NEW YORK — Saks Fifth Avenue has brought one of men’s wear’s most seasoned executives into the fold to help reinvent its private label business.
This story first appeared in the November 10, 2008 issue of WWD. Subscribe Today.
Peter Rizzo, who cut his teeth at Barneys New York, Bergdorf Goodman and Polo Ralph Lauren, has joined Saks as a consultant for its men’s private label merchandise. He will work closely with Tom Ott, senior vice president and general merchandise manager of men’s and home, and Eric Jennings, men’s fashion director, to develop the concept and offerings for next year.
The move reunites Rizzo with Ron Frasch, president and chief merchandising officer of Saks. The two worked closely together at Bergdorf when Frasch was chief executive officer and Rizzo was president and vice chairman.
“We were a team — a good team,” Frasch said. “Peter is known as the tastemaker in the industry, and I am thrilled to be working with him again. He has transformed the way American men dress by introducing and developing the most prominent designer brands in the men’s wear industry. I have the utmost confidence in his ability to support the development of our men’s private label business.”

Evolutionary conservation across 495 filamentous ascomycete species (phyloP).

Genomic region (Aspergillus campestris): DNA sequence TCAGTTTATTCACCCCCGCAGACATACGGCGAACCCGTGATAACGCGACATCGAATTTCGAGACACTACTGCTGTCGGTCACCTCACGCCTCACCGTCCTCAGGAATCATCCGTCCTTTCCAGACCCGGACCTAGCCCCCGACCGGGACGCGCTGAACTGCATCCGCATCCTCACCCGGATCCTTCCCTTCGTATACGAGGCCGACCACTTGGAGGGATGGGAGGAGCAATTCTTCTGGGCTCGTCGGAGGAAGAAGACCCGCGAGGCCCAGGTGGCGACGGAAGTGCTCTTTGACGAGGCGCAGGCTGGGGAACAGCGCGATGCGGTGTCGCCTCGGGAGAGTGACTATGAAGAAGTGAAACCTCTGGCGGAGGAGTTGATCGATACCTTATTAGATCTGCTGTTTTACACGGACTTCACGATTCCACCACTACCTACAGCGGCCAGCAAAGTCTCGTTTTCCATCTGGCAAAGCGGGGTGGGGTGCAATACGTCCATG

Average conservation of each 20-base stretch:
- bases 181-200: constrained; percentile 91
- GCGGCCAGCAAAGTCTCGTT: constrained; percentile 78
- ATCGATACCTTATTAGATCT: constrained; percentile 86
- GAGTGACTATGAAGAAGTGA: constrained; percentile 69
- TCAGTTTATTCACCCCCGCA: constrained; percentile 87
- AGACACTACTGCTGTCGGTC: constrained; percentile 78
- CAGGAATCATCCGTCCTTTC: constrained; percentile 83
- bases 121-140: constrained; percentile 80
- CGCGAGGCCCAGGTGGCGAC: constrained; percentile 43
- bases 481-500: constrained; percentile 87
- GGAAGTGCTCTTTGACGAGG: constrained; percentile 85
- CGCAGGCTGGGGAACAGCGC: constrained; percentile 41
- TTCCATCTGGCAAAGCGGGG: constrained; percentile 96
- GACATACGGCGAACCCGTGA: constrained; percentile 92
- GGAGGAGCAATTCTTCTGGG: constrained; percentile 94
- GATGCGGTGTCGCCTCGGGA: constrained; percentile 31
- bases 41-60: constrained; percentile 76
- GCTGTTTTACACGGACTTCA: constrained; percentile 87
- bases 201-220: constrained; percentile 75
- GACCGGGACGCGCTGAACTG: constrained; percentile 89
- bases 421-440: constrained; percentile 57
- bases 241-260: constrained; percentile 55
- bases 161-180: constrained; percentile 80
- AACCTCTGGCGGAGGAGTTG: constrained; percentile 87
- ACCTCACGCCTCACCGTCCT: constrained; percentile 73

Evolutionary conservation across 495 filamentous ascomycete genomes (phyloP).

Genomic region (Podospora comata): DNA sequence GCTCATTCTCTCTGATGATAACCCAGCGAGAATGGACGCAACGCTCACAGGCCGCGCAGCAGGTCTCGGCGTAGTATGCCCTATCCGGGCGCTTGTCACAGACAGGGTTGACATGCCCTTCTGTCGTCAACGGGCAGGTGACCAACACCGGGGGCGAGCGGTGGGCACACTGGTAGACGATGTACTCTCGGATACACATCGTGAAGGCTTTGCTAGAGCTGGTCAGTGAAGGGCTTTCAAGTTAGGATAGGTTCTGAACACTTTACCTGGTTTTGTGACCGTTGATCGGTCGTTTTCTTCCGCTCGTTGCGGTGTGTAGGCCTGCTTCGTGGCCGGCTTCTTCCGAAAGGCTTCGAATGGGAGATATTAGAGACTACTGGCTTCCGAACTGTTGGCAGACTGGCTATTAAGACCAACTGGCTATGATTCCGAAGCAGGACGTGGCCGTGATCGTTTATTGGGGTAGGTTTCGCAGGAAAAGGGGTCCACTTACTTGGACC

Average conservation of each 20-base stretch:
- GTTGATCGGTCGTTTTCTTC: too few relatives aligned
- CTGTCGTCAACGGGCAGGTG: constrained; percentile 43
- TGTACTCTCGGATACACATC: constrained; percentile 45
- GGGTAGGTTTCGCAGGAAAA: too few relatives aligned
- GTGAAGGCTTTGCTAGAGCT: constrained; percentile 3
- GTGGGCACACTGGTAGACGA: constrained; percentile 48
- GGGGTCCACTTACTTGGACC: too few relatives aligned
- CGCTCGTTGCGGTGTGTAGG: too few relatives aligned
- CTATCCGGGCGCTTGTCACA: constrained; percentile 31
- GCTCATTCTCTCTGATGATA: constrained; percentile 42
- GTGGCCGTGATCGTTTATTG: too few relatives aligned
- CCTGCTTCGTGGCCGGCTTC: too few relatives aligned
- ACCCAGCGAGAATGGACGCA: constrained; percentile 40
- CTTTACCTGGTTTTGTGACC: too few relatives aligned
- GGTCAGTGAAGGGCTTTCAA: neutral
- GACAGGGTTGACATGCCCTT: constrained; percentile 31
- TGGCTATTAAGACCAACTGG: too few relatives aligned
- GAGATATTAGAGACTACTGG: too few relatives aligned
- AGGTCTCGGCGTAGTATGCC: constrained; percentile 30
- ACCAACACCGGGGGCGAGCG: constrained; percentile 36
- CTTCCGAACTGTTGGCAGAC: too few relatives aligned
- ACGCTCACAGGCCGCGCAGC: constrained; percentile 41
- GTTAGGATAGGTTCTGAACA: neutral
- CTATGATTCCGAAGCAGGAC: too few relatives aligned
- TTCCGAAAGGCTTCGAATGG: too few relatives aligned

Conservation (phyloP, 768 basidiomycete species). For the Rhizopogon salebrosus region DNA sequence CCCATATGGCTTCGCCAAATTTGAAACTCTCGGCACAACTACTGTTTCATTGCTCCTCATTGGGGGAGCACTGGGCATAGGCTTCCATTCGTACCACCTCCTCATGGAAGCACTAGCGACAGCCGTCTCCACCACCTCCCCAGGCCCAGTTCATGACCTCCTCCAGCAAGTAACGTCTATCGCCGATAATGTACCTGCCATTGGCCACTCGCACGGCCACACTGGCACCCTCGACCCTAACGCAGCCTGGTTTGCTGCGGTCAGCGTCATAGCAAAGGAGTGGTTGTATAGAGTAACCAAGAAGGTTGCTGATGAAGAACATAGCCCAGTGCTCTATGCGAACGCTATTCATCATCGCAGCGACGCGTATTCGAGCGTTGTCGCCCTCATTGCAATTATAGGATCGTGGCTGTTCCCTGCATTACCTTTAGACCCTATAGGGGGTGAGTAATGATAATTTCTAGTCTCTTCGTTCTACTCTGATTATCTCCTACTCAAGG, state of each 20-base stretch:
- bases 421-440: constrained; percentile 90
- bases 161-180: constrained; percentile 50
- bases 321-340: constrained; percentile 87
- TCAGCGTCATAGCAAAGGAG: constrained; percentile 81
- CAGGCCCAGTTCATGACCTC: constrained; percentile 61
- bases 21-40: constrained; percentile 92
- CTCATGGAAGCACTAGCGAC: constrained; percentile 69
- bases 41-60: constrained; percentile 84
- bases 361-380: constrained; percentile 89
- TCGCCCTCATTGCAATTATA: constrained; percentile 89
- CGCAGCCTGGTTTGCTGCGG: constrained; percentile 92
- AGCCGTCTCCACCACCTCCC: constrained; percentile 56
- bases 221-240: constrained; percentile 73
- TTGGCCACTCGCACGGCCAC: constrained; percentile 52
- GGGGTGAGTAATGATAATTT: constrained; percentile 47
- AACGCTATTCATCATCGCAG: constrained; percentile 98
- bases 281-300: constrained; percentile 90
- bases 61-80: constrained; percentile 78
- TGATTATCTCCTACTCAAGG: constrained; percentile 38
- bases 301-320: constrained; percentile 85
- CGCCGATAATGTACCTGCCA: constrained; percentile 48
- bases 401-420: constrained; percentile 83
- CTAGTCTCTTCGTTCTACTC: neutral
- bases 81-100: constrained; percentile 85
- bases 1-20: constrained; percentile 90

According to Ott, “Since I began my retail career, I have always thought of Peter as the man who revolutionized men’s wear in America. I am excited to work with him on our private label initiative, as I know, through his strength in vendor relationships and passion for stores, he will be able to bring Saks’ vision for men’s private label to life.”
At Saks, Rizzo will be responsible for creating a cohesive package of men’s private label merchandise across all categories. He will work with current vendors and seek out new resources, selecting color palettes, fabrications, design and sizing for the collection. Additionally, he will work in tandem with Jennings and the Saks men’s merchandising team to tell a cohesive seasonal trend story.
Rizzo also will oversee the eventual rollout of the collection to Saks’ 53 full-line stores, helping to create statements in each door and training the associates.
Even though Saks has always offered private label in every category within its men’s area, Frasch said it has “not been packaged in a coordinated way as a Saks Fifth Avenue brand. Now we want all the product categories to play in concert.”
Frasch declined to provide a percentage of what private label now represents in the company’s men’s mix or how large it can become once this initiative takes root. The first of the merchandise is expected to hit for pre-fall 2009.